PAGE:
TomB16 Well-Known Member

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    Please allow me to be more specific on what I mean by "long shot for success".

    30% chance of being purchased by a company like MBZ, Stellantis, etc.

    3% chance of scaling to the size of Tesla and becoming a global player in the EV space
     
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  11. TomB16

    TomB16 Well-Known Member

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    Tesla has changed the game. If Tesla can make a component for $100, they immediately try to figure out how to make that component for $99.50. Tesla is pulling cost from every aspect of every component in their cars. This changes the field and what is required to compete in the EV industry. In this sense, Tesla is consuming all of the oxygen.

    GM and Ford do not have the scale or discipline to compete with Tesla. They will have to sell low volume products at premium prices.

    The first company to build an EV Van for service industries will inherit a ton of orders. There is crazy pent up demand for this product. If an EV Van is announced (EV Sprinter type of car) by anyone remotely credible, they will have 1M orders within 24 hours. Unfortunately, nobody has the ability to fulfill these orders, including Tesla.

    Lucid knows all of this. They build a very high end car because they need to sell a low volume product at a premium price. Scaling production will be really, really hard for them.
     
  12. T0rm3nted

    T0rm3nted Moderator
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    Gotcha, I understand better after your clarifications now. I thought you were originally saying LCID had a greater chance at survival than GM/Ford/Stellantis, but didn't consider mergers/acquisitions being their path forward. I thought you were giving them a greater chance of survival as a standalone company like Tesla than some of the already big players who are admittedly extremely slow to transition, but I'd consider still GREATLY a favorite to continue existing and succeeding over Lucid.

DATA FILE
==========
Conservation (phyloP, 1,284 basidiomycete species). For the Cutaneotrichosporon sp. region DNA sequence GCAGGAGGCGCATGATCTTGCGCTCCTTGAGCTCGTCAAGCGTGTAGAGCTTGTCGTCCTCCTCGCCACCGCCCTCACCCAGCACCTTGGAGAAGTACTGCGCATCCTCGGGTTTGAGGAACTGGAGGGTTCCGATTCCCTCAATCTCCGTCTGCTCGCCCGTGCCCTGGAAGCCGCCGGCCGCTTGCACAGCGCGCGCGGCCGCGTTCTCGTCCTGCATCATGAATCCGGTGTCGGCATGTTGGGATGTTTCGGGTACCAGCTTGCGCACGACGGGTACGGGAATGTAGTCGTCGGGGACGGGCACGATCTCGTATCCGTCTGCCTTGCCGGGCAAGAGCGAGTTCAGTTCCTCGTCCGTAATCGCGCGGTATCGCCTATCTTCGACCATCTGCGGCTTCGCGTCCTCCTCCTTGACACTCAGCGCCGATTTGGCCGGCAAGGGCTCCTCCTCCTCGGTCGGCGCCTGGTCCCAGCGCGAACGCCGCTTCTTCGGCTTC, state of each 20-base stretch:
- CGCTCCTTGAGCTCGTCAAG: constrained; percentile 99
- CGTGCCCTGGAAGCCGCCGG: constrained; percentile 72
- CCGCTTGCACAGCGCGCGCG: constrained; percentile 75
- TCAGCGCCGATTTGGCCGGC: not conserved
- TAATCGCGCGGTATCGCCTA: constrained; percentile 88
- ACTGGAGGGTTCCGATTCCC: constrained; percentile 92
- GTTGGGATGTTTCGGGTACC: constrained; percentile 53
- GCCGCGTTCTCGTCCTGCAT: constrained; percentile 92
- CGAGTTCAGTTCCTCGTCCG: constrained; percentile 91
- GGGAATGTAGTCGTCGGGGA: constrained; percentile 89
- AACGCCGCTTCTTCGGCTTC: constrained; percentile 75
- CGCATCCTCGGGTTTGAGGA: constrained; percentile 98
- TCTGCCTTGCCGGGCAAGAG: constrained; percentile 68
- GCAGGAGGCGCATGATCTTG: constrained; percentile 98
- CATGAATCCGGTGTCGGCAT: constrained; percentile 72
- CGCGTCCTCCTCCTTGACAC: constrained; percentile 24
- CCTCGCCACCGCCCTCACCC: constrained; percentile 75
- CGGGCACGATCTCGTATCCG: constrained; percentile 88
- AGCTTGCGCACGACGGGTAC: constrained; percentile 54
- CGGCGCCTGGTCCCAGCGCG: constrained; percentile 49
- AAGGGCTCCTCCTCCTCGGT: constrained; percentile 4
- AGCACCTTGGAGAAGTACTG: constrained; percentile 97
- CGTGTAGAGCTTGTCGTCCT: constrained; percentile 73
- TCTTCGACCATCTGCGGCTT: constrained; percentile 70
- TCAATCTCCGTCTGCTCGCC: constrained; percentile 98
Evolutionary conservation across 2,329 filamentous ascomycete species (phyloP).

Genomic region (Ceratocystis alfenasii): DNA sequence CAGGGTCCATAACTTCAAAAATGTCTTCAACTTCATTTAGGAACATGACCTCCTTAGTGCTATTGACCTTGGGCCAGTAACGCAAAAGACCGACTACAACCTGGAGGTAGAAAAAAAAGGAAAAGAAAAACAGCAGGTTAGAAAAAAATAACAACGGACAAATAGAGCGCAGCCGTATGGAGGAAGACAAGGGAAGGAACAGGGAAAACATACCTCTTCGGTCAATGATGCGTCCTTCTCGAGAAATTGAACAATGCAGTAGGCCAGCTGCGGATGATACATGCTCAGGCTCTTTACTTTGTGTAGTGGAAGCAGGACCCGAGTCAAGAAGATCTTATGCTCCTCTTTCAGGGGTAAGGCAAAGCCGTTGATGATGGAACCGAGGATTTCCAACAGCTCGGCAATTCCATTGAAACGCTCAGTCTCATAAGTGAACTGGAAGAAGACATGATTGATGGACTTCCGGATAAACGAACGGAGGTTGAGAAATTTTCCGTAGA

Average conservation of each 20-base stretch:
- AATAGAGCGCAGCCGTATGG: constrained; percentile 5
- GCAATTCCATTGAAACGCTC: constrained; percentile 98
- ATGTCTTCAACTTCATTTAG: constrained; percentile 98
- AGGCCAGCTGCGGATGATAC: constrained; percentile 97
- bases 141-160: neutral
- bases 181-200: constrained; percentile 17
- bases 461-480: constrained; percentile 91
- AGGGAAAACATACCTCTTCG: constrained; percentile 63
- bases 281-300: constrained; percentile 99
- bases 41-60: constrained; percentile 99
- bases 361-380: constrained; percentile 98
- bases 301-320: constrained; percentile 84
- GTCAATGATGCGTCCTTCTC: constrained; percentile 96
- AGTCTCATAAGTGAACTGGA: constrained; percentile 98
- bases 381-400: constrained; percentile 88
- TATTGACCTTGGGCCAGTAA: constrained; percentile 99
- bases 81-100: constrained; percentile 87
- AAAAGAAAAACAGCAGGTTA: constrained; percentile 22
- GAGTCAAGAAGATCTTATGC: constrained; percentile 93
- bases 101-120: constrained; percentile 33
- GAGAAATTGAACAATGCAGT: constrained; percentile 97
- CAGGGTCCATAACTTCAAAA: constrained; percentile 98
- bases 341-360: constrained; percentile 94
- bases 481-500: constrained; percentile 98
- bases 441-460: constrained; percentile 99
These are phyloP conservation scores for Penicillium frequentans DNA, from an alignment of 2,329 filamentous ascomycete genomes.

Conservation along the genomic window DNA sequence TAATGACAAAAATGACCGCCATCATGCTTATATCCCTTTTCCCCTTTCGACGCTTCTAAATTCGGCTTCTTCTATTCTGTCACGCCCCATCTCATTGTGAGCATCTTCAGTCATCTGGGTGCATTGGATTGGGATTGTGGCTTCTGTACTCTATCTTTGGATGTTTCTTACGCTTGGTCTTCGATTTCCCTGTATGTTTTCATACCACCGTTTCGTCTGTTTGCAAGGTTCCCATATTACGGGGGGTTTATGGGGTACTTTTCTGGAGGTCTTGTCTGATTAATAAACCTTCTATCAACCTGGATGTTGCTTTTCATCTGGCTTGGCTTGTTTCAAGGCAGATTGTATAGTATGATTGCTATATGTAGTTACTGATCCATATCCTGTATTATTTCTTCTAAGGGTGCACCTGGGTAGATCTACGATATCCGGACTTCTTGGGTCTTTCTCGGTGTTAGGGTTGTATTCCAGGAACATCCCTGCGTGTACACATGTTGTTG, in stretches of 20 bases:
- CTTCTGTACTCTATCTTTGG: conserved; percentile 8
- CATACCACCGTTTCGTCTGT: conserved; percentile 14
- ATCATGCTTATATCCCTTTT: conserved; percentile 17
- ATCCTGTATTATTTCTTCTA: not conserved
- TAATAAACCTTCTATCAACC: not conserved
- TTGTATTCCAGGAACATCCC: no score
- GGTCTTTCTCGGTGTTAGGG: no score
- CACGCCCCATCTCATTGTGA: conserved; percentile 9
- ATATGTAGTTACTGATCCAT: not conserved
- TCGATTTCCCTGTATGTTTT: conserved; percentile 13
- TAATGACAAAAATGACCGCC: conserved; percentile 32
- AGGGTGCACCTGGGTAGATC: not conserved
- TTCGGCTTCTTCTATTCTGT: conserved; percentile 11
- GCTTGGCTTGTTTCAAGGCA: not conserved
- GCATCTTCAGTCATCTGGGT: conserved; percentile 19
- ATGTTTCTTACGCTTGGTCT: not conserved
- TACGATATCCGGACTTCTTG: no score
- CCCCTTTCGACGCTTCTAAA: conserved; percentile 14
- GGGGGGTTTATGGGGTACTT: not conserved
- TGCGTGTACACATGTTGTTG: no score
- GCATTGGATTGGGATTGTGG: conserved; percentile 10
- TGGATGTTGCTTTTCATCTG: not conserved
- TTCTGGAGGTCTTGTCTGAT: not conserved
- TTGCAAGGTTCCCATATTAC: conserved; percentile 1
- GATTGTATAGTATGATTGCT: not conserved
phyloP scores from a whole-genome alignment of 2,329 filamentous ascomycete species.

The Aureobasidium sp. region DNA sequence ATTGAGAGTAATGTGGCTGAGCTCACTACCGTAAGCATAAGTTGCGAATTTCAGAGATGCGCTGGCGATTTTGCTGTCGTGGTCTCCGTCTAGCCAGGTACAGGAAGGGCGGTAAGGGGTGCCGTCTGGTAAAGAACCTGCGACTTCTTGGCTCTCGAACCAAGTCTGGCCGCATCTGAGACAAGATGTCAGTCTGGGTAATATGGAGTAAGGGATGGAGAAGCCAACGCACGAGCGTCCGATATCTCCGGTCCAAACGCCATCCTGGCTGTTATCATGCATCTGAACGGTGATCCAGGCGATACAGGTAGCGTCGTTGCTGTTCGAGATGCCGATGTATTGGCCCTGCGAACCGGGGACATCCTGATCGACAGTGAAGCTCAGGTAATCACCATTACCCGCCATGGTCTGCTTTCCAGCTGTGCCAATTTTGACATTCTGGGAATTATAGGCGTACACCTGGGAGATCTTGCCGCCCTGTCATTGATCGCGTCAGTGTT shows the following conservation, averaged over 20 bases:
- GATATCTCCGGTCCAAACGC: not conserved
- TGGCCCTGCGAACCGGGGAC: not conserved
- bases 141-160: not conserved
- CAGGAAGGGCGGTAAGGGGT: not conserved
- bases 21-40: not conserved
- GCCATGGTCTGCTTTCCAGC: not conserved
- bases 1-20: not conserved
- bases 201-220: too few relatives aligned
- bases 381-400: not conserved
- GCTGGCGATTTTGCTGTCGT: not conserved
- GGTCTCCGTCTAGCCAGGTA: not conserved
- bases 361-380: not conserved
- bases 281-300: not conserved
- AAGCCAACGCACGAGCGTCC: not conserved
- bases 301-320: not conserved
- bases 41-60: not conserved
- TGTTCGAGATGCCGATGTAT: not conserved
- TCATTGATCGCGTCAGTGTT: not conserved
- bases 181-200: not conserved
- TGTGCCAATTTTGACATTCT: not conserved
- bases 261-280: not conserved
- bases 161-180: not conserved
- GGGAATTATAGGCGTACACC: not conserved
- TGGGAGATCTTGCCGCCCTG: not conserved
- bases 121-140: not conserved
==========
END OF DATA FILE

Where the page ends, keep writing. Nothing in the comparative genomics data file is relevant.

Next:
13. TomB16

    TomB16 Well-Known Member

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    The reason GM/Ford/Stellantis have similar chance of long term success as Lucid, in my opinion, is the dealer network is hugely biased against EVs. They will spread FUD about EVs for the next decade.

    Go to a GM dealership and ask a basic question about a Bolt. Watch the lip curling. Listen to the nonsensical response and pivot to why you need to own a gas car.

    Tesla was right to not use a dealer network.
     
  14. roadtonowhere08

    roadtonowhere08 Well-Known Member

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    100% agree. I hate the dealer model. Putting preinstalled "extras" that you cannot negotiate out of "to keep the lights on".